In addition to the historical brainwashing that takes place in America, the few African-Americans who are given credit for their accomplishments are not given as much publicity as their White counterparts. For example, Thomas Edison is given credit for inventing the light bulb while Dr. Louis Lattimer, who developed the filament for the bulb, is rarely mentioned. Furthermore, few African-Americans who were pioneers in the Civil Rights Movement are recognized as true heroes by the media. People like Marcus Garvey, H. Rap Brown, Huey P. Newton and Malcolm X are often regarded are irrational troublemakers, instead of being recognized as the crusaders for justice that they were. Dr. M.L. King, Jr. and Thurgood Marshall are always presented as positive role models, which is fine, but it's a shame that other great leaders are discounted simply because they articulated more controversial views.

Unfortunately, the media still plays a large role in choosing our leaders. What has happened is that civil rights leaders, educators and parents have been stripped of their role model status by the press. According to the media, young African-Americans should pattern themselves after athletes and entertainers. In essence, society dictates to our youth that they should seek material wealth and follow the examples of those who are affluent. Although there are many athletes and entertainers who are capable of serving as positive role models, idolizing someone solely because of their status in society is especialy [sic] dangerous to African-Americans for two reasons. First of all, people like teachers and parents, who usually aren't rich, are not given the respect they deserve by the children they teach and raise. Kids develop the attitude that someone who isn't driving a new BMW can't teach them any thing [sic]. Moreover, a son stops admiring his 40-year-old father who lacks the wealth of the 20-year-old rapper on TV. Secondly, since the African-American youth has developed the mindset that material wealth should be his only concern, he makes school a secondary concern in order to concentrate on getting rich quick. Consequently, our brothers and sisters are killing one another over gold chains and sneakers; and there are more African-American males in jails than there are in colleges.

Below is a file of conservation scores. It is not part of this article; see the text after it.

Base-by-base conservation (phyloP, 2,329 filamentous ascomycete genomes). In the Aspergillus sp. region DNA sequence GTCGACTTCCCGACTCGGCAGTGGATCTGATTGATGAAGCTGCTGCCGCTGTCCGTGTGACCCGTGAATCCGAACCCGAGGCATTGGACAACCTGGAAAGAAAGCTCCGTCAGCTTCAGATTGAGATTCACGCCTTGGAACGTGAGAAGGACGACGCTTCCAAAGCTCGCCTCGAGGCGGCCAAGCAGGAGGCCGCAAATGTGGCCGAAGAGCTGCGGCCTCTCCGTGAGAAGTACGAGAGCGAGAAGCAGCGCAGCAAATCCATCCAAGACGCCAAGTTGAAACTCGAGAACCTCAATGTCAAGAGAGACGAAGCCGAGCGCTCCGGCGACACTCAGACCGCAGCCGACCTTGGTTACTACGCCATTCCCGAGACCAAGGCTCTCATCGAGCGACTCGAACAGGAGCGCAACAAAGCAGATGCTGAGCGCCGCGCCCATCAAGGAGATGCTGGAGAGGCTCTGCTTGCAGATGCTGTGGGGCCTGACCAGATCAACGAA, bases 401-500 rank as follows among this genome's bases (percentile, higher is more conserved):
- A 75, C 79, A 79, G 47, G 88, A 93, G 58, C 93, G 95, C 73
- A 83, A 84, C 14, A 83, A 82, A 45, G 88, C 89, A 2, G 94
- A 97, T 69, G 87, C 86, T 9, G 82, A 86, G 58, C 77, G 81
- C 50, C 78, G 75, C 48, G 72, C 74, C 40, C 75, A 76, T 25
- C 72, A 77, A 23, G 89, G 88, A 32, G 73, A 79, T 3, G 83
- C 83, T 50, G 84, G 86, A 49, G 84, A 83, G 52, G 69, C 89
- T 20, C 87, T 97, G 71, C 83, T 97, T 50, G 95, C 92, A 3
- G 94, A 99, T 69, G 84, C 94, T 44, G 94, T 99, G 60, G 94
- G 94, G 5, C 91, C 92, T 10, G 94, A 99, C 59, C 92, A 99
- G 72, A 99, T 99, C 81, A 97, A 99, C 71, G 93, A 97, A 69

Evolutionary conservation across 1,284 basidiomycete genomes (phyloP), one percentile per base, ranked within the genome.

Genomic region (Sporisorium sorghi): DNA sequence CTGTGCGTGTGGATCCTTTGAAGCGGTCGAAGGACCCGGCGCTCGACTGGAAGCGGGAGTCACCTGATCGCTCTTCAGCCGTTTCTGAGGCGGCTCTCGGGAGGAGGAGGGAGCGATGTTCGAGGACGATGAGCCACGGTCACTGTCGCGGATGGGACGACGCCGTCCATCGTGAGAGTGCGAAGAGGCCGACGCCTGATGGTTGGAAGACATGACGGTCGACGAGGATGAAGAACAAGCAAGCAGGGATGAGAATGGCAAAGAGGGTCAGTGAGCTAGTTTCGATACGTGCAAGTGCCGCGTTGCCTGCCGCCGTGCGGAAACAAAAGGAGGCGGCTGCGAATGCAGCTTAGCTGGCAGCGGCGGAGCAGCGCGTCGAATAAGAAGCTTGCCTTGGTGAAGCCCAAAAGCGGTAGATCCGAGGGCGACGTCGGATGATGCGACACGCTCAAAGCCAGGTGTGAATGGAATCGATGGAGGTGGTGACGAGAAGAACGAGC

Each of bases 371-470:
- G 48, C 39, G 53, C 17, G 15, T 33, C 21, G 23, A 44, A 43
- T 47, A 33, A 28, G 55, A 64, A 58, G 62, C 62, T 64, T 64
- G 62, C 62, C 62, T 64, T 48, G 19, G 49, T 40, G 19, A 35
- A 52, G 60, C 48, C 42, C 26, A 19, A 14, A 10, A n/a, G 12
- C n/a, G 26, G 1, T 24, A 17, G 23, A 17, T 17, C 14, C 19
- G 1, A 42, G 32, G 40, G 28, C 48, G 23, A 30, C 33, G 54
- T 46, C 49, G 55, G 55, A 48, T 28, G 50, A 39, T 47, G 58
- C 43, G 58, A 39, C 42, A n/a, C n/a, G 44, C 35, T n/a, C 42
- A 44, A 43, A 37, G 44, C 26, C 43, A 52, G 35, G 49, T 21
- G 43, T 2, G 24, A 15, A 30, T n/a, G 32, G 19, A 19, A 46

Many people, African-Americans included, are surprised once they become aware of the things that occur in America which jeopardize the survival of African-Americans. However, nothing should come as a surprise once we realize that since its inception, America has been a country that has continuously contradicted itself. The so-called "Founding Fathers" of America started this country because they felt oppressed by the British government. The American Revolution allegedly was fought to gain independence for a group of oppressed people. I use the word "allegedly" because after these people gained their independence, they took freedom away from Africans by making them slaves and subjecting them to a level of oppression that the Founding Fathers never experience in England.